Friendship Double-Parked

By Brian HewittJuly 2, 2008, 4:00 pm
If you detected a chill in the Minnesota air last Saturday when Inbee Park and Angela Park played in the same grouping'by the way, theyre not related'it was not just your imagination.
 
Inbee Park would win the U.S. Womens Open the next day. Angela Park would finish in the top three for the second straight year. But afterward Don Brown, Angela Parks coach, said that, sadly, Inbee and Angela are no longer best golfing friends.
 
Seems there was a falling out'between Angelas parents and Inbees parents and it developed into something of a family feud that dragged the daughters into it. What was a very tight relationship between Angela and Inbee has suffered as a result.
 
When I asked Angela Park about this after the tournament, she was clearly uncomfortable with the subject. It has been hard, she said. You never want to lose a friend. I have nothing against Inbee. Were still young.
 
When I asked Angela if their friendship could be restored in the future, she said she hoped so. Lets hope so, too. Both women are just 19 years old.
 
THE WRIGHT CHOICE:
Meanwhile, Mickey Wright, who Ben Hogan once said owned the best golf swing of all time, told me she agrees with NBCs Johnny Miller that Angela Park has the best move in womens golf today.
 
When I asked her to name a few of her other favorite actions, she mentioned world No. 1 Lorena Ochoa and South Korean Mi Hyun Kim.
 
The 5-foot-1 Kim, Wright said, plays clubs that look longer than she is but hits it straight every time and is always aggressive.
 
Overall, Wright told me, her biggest disappointment with women players today is that they dont practice the short game shots enough.
 
Let that be a word to the wise.
 
TIGER AND THE CUP:
Asked earlier this week if he might visit his teammates at the Ryder Cup matches in September to help provide inspiration, Tiger Woods made his position quite clear.
 
Well, Im not part of the team, unfortunately, said Woods, recovering from knee surgery. Because of my procedure, Im not on the team. Its about those 12 guys, its not about me. Im not part of that crew.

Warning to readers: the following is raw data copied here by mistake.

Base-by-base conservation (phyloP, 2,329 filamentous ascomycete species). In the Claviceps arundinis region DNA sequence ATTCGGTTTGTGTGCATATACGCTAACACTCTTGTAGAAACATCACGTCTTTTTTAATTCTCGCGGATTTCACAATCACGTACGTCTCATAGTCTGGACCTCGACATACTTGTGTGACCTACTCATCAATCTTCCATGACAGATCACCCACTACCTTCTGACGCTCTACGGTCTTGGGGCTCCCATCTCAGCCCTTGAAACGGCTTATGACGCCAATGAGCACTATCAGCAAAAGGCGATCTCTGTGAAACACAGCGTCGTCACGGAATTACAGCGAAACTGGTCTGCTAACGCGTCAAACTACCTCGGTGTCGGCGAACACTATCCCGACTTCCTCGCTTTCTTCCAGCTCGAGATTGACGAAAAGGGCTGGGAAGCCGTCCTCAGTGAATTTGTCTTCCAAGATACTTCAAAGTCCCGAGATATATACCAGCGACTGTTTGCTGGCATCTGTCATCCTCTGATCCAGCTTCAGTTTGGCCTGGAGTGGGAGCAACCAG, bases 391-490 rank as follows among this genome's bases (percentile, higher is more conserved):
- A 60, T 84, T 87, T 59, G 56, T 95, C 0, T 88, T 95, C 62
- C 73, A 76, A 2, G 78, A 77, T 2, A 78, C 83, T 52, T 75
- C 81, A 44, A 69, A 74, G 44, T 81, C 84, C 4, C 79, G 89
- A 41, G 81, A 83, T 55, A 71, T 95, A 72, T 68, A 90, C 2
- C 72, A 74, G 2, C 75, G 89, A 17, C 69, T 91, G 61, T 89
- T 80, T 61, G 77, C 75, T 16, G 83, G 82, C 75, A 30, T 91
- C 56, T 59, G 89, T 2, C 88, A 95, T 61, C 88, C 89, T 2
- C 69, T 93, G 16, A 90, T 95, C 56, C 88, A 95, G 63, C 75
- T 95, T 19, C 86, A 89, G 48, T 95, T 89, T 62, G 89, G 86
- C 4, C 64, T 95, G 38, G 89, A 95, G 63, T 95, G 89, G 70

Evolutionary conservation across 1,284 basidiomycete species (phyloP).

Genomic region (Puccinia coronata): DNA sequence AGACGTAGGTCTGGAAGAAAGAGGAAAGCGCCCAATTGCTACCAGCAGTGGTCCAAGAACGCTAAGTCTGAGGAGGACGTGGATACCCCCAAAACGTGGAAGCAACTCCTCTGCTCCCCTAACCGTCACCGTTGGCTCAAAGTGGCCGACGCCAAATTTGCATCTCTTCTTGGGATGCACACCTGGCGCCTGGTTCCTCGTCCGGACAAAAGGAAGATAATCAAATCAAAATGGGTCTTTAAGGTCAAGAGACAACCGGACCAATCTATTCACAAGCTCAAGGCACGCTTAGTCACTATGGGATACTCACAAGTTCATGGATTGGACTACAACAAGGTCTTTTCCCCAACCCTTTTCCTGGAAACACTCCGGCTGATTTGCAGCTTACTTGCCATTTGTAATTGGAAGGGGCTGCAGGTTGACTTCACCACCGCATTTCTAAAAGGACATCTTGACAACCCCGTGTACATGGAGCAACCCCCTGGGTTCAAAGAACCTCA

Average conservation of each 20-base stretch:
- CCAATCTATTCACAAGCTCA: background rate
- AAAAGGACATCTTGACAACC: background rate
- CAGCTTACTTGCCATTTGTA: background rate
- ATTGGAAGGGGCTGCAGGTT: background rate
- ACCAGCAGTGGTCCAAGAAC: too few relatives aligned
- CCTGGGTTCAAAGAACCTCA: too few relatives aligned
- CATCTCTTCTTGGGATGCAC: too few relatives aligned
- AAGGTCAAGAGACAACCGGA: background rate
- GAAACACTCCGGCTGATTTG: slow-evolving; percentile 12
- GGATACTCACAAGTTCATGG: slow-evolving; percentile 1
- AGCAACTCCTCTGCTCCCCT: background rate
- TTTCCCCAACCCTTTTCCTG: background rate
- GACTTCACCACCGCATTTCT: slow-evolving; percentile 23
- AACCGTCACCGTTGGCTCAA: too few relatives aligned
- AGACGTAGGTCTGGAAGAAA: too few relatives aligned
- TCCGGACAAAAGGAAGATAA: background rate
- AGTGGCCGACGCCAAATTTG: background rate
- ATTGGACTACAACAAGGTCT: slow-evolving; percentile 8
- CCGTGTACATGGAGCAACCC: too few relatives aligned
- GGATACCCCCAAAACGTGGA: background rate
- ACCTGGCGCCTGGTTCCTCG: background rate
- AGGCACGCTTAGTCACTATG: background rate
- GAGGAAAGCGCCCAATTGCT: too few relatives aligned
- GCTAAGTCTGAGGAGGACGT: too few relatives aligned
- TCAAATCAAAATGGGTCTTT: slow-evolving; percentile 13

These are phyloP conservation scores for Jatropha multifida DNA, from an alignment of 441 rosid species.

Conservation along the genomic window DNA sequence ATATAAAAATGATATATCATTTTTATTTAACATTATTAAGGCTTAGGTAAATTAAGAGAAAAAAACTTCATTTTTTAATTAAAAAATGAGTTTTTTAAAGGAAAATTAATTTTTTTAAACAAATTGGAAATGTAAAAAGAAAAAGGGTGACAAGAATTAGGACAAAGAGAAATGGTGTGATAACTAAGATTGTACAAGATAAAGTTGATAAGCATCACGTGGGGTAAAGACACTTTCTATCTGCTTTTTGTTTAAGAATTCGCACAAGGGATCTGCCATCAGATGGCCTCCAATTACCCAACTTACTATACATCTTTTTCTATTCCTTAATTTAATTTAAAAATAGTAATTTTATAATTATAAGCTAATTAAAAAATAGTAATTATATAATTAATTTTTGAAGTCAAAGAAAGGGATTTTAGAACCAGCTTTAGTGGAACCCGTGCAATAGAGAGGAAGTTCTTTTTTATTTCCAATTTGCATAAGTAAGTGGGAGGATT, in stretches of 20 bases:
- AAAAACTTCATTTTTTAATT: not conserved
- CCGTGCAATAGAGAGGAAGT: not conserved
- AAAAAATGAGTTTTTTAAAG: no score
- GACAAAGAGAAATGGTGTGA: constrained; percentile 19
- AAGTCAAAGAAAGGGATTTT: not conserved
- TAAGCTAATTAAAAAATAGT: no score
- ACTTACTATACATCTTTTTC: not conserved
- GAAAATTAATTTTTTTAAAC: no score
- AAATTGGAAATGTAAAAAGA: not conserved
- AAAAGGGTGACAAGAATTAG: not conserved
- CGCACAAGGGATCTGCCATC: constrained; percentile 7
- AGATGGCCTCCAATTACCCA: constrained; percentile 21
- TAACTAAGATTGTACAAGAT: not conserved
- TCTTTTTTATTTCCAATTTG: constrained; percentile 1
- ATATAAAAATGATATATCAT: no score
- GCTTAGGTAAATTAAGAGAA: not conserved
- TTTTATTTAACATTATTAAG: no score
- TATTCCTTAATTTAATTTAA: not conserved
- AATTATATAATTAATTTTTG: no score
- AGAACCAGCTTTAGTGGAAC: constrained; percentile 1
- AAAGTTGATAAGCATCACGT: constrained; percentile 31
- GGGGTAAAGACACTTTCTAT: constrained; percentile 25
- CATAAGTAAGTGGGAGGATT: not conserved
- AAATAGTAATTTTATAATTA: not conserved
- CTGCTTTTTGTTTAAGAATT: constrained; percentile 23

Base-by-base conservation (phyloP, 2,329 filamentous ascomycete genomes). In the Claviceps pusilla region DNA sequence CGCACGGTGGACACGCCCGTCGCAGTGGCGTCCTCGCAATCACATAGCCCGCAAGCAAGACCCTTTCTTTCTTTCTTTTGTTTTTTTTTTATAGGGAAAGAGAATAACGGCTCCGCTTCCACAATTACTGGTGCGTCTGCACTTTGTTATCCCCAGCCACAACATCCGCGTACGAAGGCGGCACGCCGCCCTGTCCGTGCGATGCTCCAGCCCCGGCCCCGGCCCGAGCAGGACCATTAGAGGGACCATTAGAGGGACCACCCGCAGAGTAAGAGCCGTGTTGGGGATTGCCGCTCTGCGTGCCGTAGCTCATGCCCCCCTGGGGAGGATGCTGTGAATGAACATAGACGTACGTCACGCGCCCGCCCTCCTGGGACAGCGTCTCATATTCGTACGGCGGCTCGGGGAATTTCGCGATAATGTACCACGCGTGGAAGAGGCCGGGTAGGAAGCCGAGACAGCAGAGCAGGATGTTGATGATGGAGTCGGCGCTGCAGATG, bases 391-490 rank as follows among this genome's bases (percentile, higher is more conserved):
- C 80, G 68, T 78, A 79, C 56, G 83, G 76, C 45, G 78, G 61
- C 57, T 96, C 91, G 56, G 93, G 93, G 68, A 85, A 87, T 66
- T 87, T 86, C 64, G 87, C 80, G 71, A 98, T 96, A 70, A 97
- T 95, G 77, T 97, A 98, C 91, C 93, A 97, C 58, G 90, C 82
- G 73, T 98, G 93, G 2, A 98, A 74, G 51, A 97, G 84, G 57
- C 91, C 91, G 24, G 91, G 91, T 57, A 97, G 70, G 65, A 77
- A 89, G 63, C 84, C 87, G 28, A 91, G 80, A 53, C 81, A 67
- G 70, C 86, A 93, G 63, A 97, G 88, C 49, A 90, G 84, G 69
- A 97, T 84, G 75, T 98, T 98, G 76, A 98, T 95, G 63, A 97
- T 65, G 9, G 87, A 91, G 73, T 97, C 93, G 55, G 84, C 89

Fair enough. Woods doesnt want to be a distraction. But Im not ruling out a guest appearance by Woods in the team room Saturday night before the final days singles matches.
 
If he arrives unannounced, it wont be a distraction. And even if its just for a Ping Pong game with rival Phil Mickelson, I dont see any bad karma involved.
 
Meanwhile, Im all for Rocco Mediate, Woody Austin, Kenny Perry, Paul Goydos et al. making the American Ryder Cup squad. Great guys in the team room.
 
I know, I know, nobody makes any putts or stiffs any irons in the team room. But if the Americans are going to lose, Id like to see them do so with a loose bunch of personalities.
 
You never have fun losing. But Ive seen a few American teams (it was a long time ago) that were so uptight about playing the Europeans, they didnt even have fun winning.
 
Woody Austin is self-deprecating. Paul Goydos may be the driest wit on TOUR. Kenny Perry is Aw Shucks. And Rocco is a motormouth.
 
All of which covers up the fact that all of those guys are very good players who have delivered very good stretches of golf this year.
 
ODDS AND ENDS:
When Craig Barlow holed a long putt for eagle on his first hole of the final round of the Buick Open last Sunday it was a really long. The Shotlink measurement was 111 feet and five inches, which made it the longest recorded putt on TOUR this year. The previous longest was a 76-footer by Justin Rose. . . . Kenny Perry now has 11 career wins and seven of them have come in just three events'The Memorial, the Buick Open and the Crowne Plaza Invitational at Colonial..J.B. Holmes carries his tee shots an average of 302.3 yards. Corey Pavins average carry is 233.3.